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C-Cube could make DVDs cheap

C-Cube Microsystems is working on chips that could drive down prices for DVDs, while ATI Technologies has new DVD chips of its own.

C-Cube Microsystems (CUBE) has developed a highly integrated chip technology that could drive down prices for DVD players. ATI Technologies, a major video chip company, is also delivering chips for DVD playback.

C-Cube has integrated a number of critical DVD functions into a couple of chips, achieving the industry's highest level of DVD chip integration. These functions have been on many separate chips to date, leading to relatively costly DVD players, currently priced above $1,500 in some cases. DVD prices, as a result of the new chips, could sink below $500.

C-Cube's ZiVA chips allow consumer electronics manufacturers and PC developers to deliver a true home theater experience, the company said. Functions included in the chips include support for MPEG audio, Dolby Digital technology, and MPEG-2 video.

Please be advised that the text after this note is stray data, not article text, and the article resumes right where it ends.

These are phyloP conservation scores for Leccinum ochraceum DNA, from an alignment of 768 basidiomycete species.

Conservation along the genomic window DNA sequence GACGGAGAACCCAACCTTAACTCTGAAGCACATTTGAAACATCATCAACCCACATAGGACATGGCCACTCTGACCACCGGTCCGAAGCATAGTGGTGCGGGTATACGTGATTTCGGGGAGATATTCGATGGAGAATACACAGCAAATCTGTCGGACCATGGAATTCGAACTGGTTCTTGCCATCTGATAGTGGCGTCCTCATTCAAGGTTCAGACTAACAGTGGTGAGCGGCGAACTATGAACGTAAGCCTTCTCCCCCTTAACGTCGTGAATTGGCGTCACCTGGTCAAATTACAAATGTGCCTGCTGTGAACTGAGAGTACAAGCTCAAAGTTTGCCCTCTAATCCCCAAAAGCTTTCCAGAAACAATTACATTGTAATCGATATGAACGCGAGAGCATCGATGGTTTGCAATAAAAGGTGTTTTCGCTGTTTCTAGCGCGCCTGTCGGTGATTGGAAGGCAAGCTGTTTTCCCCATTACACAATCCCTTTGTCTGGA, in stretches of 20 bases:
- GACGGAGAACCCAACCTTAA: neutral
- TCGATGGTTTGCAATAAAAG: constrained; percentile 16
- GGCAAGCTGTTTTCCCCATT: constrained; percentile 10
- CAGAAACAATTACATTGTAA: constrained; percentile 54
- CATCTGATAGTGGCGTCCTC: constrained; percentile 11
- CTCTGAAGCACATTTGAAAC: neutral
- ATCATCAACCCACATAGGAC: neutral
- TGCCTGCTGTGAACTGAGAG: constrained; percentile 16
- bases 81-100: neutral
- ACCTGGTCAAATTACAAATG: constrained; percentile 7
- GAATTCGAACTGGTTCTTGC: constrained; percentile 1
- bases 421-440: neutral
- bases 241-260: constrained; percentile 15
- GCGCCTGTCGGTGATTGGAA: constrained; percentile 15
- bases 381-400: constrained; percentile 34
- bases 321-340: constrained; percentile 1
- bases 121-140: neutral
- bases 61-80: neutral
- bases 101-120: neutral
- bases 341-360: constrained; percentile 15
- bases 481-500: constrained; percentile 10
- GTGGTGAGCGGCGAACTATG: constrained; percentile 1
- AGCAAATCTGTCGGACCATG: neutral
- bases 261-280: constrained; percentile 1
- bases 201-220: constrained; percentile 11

Consumer electronic companies such as Samsung and Aiwa have already adopted C-Cube's ZiVA chips for the development of DVD products that deliver home-theater audio and video playback.

In addition, Toshiba will also support C-Cube. The ZiVA chips, coupled with Toshiba's DVD ROMs, comprise a playback solution for DVD-ROM based PCs, according to Ken Jones, director of the DVD business unit at Toshiba's disk products division in a written statement.

Toshiba will also cooperate with C-Cube in driving the DVD players into the reach of the mass consumer market at lower price levels, the company said.

The ZiVA-DS and ZiVA-D6 are in sampling now; the company plans to be in production later this quarter.

Meanwhile, ATI will ship a video circuit board with its 3D RAGE II+ DVD video chip. The board is targeted for DVD video playback. The 3D RAGE II+ DVD also offers improved 3D and 2D acceleration, the company said.

It is also offering software that works in conjunction with MMX Pentium-class processors and enables DVD video playback on MMX systems, eliminating the need for special hardware to playback DVD video.

No pricing or availability was announced for the board. The 3D RAGE II+ DVD chip itself is shipping now and available in volumes of 10,000 for a price of $30.